Network-based substrate of cognitive reserve in Alzheimer's disease

Serra, Laura, Mancini, Matteo, Cercignani, Mara, Di Domenico, Carlotta, Spanò, Barbara, Giulietti, Giovanni, Koch, Giacomo, Marra, Camillo and Bozzali, Marco (2016) Network-based substrate of cognitive reserve in Alzheimer's disease. Journal of Alzheimer's Disease, 55 (1). pp. 421-430. ISSN 1387-2877

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Abstract

Cognitive reserve (CR) is known to modulate the clinical features of Alzheimer’s disease (AD). This concept may be critical for the development of non-pharmacological interventions able to slow down patients’ cognitive decline in the absence of disease-modifying treatments. We aimed at identifying the neurobiological substrates of CR (i.e., neural reserve) over the transition between normal aging and AD, by assessing the underlying brain networks and their topological properties. A cohort of 154 participants (n = 68 with AD, n = 61 with amnestic mild cognitive impairment (aMCI), and 25 healthy subjects) underwent resting-state functional MRI and neuropsychological testing. Within each group, participants were classified as having high or low CR, and functional connectivity measures were compared, within group, between high and low CR individuals. Network-based statistics and topological network properties derived from graph theory were explored. Connectivity differences between high and low CR were evident only for aMCI patients, with participants with high CR showing a significant increase of connectivity in a network involving mainly fronto-parietal nodes. Conversely, they showed significantly decreased connectivity in a network involving fronto-temporo-cerebellar nodes. Consistently, changes to topological measures were observed in either direction, and were associated with measures of global cognitive function. These findings support the hypothesis that CR impacts on neurodegenerative process in the early phase of AD only. In addition, they fit with the existence of a “neural reserve”, characterized by specific neural networks and their efficiency. It remains to be demonstrated whether interventions later in life can modulate this “neural reserve”.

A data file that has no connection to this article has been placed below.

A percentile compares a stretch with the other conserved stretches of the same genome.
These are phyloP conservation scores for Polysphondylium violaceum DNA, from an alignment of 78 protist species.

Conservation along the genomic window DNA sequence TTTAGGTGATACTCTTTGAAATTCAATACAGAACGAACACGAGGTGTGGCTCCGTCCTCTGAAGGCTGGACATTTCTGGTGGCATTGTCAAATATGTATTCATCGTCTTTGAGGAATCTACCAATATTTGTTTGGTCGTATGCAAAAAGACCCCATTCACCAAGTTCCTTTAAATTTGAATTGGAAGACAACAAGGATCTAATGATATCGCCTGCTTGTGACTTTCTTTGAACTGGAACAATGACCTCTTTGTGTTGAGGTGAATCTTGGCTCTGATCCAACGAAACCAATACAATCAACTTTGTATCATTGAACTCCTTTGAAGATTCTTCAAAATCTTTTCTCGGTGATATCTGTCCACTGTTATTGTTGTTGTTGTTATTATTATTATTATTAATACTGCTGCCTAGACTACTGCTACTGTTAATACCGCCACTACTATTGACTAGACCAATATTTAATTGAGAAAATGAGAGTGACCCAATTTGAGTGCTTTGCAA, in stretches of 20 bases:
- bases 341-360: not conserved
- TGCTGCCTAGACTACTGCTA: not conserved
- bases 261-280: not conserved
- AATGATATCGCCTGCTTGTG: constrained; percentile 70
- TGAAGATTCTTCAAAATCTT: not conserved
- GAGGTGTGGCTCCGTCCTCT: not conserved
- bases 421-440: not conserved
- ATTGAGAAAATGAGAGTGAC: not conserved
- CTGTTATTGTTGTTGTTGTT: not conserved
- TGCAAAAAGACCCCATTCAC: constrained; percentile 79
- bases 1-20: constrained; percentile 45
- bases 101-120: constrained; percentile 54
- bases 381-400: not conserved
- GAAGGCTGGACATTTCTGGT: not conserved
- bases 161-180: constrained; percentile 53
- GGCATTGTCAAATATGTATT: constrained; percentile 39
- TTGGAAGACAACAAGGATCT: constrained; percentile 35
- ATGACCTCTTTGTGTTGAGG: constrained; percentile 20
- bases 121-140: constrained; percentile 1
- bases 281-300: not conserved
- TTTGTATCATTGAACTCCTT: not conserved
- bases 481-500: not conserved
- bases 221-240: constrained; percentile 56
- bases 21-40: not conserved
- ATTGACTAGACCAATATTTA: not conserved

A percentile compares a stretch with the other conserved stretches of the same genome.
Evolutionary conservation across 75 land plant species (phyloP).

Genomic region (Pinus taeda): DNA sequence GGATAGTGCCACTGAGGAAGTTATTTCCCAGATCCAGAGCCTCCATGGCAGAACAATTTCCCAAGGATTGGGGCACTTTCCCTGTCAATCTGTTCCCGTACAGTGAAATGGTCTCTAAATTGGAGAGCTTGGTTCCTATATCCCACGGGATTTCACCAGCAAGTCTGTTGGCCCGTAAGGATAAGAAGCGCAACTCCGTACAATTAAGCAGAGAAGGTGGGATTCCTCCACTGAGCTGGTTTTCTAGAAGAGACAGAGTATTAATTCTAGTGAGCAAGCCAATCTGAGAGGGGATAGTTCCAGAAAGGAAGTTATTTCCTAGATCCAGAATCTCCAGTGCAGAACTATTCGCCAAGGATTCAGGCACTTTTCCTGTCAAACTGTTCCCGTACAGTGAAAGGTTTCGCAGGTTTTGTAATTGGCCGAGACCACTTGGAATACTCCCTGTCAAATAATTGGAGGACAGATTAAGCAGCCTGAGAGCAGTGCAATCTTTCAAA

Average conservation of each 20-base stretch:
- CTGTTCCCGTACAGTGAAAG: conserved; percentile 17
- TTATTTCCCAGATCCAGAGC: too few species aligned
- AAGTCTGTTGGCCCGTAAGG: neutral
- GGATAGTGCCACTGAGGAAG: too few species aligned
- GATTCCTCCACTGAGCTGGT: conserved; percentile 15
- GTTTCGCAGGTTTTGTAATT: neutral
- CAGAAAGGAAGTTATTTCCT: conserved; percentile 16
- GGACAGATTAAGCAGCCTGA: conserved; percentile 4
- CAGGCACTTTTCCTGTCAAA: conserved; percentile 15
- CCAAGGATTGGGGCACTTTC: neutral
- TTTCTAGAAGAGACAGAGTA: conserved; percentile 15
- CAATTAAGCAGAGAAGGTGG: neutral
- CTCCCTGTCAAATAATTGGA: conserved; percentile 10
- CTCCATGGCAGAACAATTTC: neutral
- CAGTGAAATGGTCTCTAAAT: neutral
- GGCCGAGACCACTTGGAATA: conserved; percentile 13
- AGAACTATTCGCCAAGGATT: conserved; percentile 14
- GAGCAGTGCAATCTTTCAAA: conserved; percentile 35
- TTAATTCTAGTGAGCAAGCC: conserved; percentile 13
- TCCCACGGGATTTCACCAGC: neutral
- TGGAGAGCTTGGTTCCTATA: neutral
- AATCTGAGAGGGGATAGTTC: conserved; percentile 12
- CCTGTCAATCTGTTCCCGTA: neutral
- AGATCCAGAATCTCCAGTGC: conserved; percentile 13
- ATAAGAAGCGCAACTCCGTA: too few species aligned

Item Type: Article
Keywords: Alzheimer’s disease; amnestic mild cognitive impairment; brain connectivity; cognitive reserve; compensatory network; neural reserve
Schools and Departments: Brighton and Sussex Medical School > Neuroscience
Subjects: R Medicine > RC Internal medicine > RC0321 Neurosciences. Biological psychiatry. Neuropsychiatry > RC0346 Neurology. Diseases of the nervous system Including speech disorders
Depositing User: Patricia Butler
Date Deposited: 30 Jan 2017 16:37
Last Modified: 25 Jul 2017 11:09
URI: http://sro.sussex.ac.uk/id/eprint/66508
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